“Bare branches of each tree
on this chilly January morn
look so cold so forlorn.
Grey skies dip ever so low
left from yesterday’s dusting of snow.
Yet in the heart of each tree
waiting for each who wait to see
new life as warm sun and breeze will blow,
like magic, unlock springs sap to flow,
buds, new leaves, then blooms will grow.”
– Nelda Hartmann, January Morn
January can be a funny old month – all the merriment of Christmas has passed and a new year has begun, yet somehow it never really gets going…
The florals of January can also seem a bit ‘lost’, the bountiful greenery of the festive season seems a distant memory and the garden seems somewhat naked. The skeletons are all present, but there appears to be little flesh to offer much interest. With that in mind I have made it my mission this January to hunt out the beauty that there is to be had in the garden and flower fields, if only we take the time to truly look for it.
When we first started flower farming four years ago we were quickly introduced to the social media hashtag #helleboreappreciationsociety and I soon realised that this was a society I very much wanted to belong to! There are few flowers that have the exquisite style and elegance of the Helleborus. From the pure white varieties, speckled with plum, to the deep, dark, almost black varieties; they certainly hold a distinguished place in the garden at this time of year. Notoriously prone to drooping when used as a cut flower we prefer to wait until they have gone to seed before cutting them, this way you can get a good few days of vase life.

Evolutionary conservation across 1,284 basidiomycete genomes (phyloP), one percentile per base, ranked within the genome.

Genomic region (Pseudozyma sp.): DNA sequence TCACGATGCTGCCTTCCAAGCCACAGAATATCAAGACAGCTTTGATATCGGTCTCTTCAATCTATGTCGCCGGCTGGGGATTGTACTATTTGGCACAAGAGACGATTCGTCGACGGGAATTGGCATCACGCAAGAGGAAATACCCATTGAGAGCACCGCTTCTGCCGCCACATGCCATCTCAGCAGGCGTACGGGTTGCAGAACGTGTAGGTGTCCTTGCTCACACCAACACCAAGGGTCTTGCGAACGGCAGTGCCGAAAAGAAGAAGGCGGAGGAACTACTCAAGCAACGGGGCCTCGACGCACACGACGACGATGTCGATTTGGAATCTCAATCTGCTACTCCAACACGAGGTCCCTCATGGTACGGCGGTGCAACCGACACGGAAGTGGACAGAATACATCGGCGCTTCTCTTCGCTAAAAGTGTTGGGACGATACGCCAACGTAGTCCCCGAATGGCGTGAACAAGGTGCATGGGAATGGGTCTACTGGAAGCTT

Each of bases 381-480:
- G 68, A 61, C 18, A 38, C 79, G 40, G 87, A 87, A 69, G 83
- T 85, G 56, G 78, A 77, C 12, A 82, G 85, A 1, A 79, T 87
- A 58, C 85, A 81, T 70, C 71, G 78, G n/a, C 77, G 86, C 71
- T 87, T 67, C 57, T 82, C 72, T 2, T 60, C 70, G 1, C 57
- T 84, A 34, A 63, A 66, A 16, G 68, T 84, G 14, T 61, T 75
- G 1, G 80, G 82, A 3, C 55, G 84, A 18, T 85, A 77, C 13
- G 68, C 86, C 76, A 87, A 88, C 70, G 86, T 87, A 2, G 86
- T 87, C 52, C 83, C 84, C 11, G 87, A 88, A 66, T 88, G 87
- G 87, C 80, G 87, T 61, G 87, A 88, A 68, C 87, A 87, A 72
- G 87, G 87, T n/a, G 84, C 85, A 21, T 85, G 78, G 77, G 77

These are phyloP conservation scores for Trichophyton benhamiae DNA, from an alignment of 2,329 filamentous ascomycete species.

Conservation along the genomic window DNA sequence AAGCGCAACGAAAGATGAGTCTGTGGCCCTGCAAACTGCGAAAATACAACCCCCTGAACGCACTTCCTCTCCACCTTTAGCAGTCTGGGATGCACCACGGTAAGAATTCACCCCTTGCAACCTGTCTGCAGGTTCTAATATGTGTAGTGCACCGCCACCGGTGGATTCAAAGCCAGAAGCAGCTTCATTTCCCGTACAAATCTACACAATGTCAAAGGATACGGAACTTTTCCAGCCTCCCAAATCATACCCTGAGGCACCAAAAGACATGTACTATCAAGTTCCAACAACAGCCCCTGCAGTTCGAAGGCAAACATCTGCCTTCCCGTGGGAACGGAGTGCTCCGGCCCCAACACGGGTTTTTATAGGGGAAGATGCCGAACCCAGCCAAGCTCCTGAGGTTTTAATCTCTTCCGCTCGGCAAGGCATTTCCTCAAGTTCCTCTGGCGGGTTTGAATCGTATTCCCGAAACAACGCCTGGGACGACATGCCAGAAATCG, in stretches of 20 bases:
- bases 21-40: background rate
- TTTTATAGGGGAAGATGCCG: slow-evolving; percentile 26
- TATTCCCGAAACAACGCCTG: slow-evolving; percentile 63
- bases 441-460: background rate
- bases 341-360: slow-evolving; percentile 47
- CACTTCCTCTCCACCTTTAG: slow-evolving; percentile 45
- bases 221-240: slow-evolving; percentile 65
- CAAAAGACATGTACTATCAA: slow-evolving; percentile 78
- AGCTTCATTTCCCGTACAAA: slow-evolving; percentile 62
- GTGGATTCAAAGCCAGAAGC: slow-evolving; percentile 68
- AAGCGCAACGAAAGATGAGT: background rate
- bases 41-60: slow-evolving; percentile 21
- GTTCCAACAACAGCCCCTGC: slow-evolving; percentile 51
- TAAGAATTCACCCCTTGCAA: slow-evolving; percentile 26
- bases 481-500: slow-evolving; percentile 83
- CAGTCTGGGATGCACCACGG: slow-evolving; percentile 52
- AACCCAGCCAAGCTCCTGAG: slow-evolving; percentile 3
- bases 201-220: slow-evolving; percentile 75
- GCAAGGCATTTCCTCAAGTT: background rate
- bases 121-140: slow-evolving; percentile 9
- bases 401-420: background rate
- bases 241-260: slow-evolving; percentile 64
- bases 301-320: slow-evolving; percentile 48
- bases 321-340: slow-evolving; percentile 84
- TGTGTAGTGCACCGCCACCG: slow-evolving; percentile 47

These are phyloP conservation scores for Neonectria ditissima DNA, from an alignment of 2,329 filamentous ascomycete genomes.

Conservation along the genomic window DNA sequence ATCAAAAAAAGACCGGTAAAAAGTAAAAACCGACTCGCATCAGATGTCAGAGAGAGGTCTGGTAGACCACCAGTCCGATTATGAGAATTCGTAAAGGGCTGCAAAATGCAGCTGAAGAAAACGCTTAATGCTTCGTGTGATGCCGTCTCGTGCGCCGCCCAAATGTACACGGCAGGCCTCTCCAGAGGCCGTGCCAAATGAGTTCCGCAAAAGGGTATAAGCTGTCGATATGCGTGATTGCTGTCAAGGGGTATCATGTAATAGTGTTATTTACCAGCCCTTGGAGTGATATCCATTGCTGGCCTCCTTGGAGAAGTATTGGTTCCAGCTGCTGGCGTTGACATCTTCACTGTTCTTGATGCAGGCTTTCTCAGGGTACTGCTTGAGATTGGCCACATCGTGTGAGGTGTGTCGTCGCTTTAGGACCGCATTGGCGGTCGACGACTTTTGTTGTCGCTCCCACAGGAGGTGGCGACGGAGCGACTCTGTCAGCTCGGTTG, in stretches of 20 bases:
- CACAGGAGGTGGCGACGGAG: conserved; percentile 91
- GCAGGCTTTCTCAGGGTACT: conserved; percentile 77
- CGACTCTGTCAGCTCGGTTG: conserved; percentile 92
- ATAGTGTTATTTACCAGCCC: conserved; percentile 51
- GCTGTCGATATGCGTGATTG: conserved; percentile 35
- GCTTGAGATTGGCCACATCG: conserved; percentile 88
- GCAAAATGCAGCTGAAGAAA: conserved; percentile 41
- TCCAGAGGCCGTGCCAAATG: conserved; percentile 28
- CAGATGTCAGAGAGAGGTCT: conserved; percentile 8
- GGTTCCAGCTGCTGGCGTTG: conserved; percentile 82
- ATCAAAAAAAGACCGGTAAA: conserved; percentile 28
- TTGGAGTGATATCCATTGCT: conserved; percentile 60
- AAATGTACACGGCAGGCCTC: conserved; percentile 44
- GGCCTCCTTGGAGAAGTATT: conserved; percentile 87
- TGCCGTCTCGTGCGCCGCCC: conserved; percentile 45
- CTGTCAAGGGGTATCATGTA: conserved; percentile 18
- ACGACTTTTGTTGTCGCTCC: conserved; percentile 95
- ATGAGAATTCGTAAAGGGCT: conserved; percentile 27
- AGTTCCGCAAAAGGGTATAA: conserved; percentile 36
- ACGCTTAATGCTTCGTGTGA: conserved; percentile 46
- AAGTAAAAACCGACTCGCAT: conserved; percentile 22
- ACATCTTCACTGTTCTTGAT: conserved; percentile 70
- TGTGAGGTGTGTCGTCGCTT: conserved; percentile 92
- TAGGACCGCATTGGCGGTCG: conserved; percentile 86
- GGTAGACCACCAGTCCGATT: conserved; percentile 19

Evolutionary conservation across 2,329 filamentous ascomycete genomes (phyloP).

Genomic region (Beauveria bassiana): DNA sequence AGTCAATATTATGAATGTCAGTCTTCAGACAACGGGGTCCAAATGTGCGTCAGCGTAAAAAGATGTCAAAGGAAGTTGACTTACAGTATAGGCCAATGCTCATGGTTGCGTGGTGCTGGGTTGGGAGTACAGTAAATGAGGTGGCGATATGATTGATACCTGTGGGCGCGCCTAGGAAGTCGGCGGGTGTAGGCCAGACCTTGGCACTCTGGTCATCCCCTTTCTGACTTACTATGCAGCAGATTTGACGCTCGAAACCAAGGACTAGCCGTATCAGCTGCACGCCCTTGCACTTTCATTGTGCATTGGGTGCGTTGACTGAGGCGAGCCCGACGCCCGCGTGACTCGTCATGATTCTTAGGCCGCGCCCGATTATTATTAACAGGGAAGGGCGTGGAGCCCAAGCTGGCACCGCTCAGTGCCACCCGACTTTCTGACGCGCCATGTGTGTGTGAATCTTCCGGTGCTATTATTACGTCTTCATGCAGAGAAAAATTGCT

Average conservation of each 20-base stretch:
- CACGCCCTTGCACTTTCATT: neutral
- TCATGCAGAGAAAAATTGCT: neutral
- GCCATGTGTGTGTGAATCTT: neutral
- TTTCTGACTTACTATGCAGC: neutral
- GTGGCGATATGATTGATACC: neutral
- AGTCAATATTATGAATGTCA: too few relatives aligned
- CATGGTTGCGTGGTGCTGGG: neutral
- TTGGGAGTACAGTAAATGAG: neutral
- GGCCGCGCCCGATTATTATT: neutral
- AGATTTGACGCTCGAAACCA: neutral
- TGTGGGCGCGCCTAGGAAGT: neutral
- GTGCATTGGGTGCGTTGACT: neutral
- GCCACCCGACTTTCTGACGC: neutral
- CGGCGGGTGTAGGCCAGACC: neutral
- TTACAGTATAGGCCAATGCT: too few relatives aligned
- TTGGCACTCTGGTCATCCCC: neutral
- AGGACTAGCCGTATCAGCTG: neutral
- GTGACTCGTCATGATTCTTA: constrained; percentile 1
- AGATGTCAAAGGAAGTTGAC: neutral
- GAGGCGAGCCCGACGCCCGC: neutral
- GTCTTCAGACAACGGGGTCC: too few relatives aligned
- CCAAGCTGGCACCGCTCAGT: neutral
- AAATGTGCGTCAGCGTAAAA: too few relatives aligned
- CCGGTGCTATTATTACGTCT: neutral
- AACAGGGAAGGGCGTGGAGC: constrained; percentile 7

From the statuesque Helleborus to the nymph-like snowdrop…pure white heads of Galanthus bring a joy to the heart when they first appear every January. There are few sights to compare to a woodland carpeted in a bounty of white nodding delicate flower heads. When it comes to bringing these frail blooms into the house they seem to show off their best qualities when left unadorned, with little ornamentation in a bud vase.
Looking beyond the florals of the season there is wonder to be found elsewhere. Those so-called ‘skeletons’ I referred to earlier rightly come into their own in January. The fiery stems of Cornus bring shards of interest, whilst pussy willow and emerging catkins also provide shape and texture. This week has seen us start our pussy willow harvest, stems and stems of fluffy silver catkins have been cut. We will keep them out of water and somewhere dark and cool, this way they should last into springtime when we will use them to add interest to bouquets and wedding arrangements.
And with all that being said, I think it is safe to say a new flowering year has truly begun…